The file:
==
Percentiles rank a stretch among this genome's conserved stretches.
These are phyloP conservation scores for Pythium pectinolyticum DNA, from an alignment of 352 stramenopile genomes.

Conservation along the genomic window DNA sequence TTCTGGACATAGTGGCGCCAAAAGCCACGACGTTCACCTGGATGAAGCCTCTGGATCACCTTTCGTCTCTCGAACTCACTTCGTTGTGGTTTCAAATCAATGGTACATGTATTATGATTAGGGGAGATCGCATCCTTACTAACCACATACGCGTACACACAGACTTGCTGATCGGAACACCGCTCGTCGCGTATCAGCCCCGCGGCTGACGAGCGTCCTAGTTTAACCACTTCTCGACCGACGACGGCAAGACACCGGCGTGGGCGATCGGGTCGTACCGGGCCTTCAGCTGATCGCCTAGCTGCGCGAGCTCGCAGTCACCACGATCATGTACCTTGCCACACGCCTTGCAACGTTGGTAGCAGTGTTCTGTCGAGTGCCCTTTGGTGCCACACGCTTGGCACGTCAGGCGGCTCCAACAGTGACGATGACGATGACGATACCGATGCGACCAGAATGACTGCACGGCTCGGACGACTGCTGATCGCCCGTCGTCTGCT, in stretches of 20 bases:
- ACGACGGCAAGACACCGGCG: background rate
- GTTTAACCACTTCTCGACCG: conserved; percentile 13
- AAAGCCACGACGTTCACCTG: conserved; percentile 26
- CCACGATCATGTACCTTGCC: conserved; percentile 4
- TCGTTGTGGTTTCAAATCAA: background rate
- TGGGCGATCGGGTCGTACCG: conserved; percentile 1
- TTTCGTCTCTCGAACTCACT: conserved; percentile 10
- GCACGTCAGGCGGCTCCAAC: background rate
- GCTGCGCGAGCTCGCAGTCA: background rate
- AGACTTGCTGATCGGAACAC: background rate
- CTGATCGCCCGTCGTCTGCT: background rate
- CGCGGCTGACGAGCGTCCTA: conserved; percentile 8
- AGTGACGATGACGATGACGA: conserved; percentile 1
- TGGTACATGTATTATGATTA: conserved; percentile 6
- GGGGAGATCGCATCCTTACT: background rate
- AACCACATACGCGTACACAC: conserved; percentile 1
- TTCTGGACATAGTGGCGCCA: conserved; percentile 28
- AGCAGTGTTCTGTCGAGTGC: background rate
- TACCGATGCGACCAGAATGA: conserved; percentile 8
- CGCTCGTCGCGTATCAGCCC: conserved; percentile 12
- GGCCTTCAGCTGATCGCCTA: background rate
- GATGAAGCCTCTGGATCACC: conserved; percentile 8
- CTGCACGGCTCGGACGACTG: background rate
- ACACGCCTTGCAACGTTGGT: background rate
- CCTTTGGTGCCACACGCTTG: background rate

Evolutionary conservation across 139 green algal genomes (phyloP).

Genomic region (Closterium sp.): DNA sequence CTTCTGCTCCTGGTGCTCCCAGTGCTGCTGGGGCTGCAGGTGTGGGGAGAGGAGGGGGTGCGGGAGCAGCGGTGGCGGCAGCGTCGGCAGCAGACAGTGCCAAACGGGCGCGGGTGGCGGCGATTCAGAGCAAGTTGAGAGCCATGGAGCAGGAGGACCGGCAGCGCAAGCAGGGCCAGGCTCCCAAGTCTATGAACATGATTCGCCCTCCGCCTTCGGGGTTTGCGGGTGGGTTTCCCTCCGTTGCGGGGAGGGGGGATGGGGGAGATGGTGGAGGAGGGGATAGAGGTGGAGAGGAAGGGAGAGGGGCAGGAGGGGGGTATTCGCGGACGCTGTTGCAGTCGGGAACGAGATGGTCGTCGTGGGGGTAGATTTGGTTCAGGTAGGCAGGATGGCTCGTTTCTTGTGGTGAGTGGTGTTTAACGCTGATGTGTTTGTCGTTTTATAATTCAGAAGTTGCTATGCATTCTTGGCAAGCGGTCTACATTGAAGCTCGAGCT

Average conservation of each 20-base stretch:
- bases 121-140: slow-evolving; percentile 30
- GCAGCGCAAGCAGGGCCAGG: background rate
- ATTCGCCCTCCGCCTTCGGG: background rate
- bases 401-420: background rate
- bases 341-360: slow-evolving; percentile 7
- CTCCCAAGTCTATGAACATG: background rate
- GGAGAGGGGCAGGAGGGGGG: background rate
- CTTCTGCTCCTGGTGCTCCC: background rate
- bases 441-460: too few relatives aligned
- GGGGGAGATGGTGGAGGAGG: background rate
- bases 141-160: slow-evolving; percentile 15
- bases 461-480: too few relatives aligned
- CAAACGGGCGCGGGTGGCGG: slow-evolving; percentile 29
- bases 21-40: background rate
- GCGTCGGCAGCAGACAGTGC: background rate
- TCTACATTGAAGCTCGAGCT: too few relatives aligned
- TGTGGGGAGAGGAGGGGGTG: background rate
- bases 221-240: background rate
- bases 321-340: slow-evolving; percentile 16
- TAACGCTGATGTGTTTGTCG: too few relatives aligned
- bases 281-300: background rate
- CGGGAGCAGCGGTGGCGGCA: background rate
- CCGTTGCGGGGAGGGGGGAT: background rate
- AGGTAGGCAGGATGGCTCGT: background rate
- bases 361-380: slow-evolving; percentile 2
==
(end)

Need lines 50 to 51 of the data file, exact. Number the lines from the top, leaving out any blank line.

- bases 321-340: slow-evolving; percentile 16
- TAACGCTGATGTGTTTGTCG: too few relatives aligned